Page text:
Matt Dixon and Jonathan Allen report “Democratic donors hope to recruit NBA legends Grant Hill and Dwyane Wade to run for Senate in Florida” at nbcnews.com. But their article is about more than these two former NBA stars potential senate candidacies; it’s really an update on Democratic prospects for taking away Republican Rick Scott’s senate seat next year.
As for the idea of running popular “NBA legends” as a shortcut to making Florida a purple state once again, why not? The Florida Democratic Party needs help, and a NBA celebrity candidacy just might help to juice turnout, particularly among black voters. I’ve long believed Democrats could benefit for running more jocks and entertainers. Republicans did alright with Reagan, Sen. George Murphy and Schwartzeneggar. Professional sports brings together voters of all races and athletic stars can help do the same for Democrats running in elections.
Sure, it’s a gimmicky substitute for the hard work of party-building. But consider that famous jocks come with name recognition, a ready-made fan/donor base, charisma and lotsa money. Ditto for big name entertainers. Given the importance of black voters as a pivotal constituency for Democrats, NBA stars like Hill and Wade would also bring significant buzz to a senate candidacy.
African Americans are more than 15 percent of Florida’s population, and nearly a third of the residents of Jacksonville, Florida’s largest city. Concentrated in Florida’s major cities, they can be more cost-effectively mobilized for voter turnout than many other Florida constituencies. It’s not hard to imagine Democratic Hispanic and white stars also boosting voter turnout in Florida.
Dixon and Allen write, ““Grant Hill has great name ID. He would raise a boatload of money and is one of the smartest guys you will ever meet,” said John Morgan, an Orlando-based trial attorney and national Democratic donor, who has spoken directly with Hill about his desire for him to run. “Grant Hill would beat the s— out of Rick Scott.”
“Dwyane Wade is a Florida legend, whose leadership past and present has a lot of folks in our state sending feelers out,” said Ray Paultre, the executive director of the Florida Alliance, a progressive donor group that plays a significant role in Florida Democratic politics. “We have seen former athletes, in both parties, bring something special to the political landscape. He hasn’t been officially approached, but he is on the list of four or five dream candidates to challenge Rick Scott.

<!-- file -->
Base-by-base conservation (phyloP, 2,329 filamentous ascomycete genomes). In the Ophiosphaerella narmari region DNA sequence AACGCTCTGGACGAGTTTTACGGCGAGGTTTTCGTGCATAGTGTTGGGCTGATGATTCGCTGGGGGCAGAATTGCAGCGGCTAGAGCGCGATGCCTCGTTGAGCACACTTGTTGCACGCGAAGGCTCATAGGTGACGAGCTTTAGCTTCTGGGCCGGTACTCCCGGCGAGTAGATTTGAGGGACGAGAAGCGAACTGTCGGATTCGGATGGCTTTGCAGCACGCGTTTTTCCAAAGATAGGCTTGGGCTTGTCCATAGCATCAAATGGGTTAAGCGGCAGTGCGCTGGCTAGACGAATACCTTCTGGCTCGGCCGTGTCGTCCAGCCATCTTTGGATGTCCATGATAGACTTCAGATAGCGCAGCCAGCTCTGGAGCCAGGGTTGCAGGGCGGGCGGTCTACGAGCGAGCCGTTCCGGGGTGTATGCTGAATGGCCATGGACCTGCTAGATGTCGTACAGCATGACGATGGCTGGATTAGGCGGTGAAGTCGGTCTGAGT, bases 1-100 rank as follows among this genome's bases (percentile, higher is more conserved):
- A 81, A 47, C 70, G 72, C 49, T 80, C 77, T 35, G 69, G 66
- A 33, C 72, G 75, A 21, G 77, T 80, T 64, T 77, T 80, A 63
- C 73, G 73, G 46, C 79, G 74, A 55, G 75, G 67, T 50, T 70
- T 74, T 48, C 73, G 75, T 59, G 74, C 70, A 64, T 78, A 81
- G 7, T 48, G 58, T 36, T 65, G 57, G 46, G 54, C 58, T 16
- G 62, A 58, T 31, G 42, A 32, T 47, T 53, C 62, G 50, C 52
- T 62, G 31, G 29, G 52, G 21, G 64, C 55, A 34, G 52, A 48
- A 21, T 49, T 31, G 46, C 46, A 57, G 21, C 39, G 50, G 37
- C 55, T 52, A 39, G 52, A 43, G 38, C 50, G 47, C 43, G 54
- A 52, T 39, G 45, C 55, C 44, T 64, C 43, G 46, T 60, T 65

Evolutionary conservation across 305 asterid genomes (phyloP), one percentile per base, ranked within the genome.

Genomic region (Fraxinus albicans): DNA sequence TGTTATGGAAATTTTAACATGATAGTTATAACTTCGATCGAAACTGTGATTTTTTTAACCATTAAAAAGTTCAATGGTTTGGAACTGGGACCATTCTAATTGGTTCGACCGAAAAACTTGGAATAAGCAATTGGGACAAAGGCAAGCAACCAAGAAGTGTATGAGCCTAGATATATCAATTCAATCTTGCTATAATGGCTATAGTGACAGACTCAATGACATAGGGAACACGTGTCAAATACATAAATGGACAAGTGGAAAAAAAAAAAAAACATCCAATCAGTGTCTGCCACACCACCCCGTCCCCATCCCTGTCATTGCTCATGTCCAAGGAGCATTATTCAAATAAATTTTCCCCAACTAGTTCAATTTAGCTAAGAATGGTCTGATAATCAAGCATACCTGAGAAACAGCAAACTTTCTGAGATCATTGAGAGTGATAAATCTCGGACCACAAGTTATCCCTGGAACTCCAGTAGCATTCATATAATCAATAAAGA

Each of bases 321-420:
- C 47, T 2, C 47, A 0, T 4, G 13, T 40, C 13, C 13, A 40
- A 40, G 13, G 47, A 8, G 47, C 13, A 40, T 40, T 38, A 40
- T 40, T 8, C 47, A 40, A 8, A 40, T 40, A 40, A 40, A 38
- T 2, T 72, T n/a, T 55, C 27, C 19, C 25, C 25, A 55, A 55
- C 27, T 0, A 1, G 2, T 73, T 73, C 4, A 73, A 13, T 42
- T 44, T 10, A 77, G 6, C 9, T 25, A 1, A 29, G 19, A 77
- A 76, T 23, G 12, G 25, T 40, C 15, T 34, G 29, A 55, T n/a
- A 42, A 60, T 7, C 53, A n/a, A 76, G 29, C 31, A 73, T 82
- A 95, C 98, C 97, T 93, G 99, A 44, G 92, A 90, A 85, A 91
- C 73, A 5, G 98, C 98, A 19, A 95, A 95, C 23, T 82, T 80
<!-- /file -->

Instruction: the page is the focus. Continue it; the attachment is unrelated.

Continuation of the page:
Incumbency is always an asset. But it’s not like the Republican Senator Rick Scott is Mr. Popularity. “Everything Rick Scott has done while he was trying to make a name for himself in Washington has made him more vulnerable back in Florida,” DSCC Communications Director David Bergstein said. “His agenda to cut — and to cut programs like Social Security and Medicare — is toxic with the voters that decide a general election in a state like Florida.”
The rest of the article discusses the possible candidacies of five other lesser-known Democratic Floridians from more conventional political backgrounds. Certainly, one of them could emerge as a credible, or even popular candidate. Regardless, Democrats should begin to more actively recruit well-known athletes and entertainers to run for the U.S. Senate and House districts, not just in Florida, but nation-wide.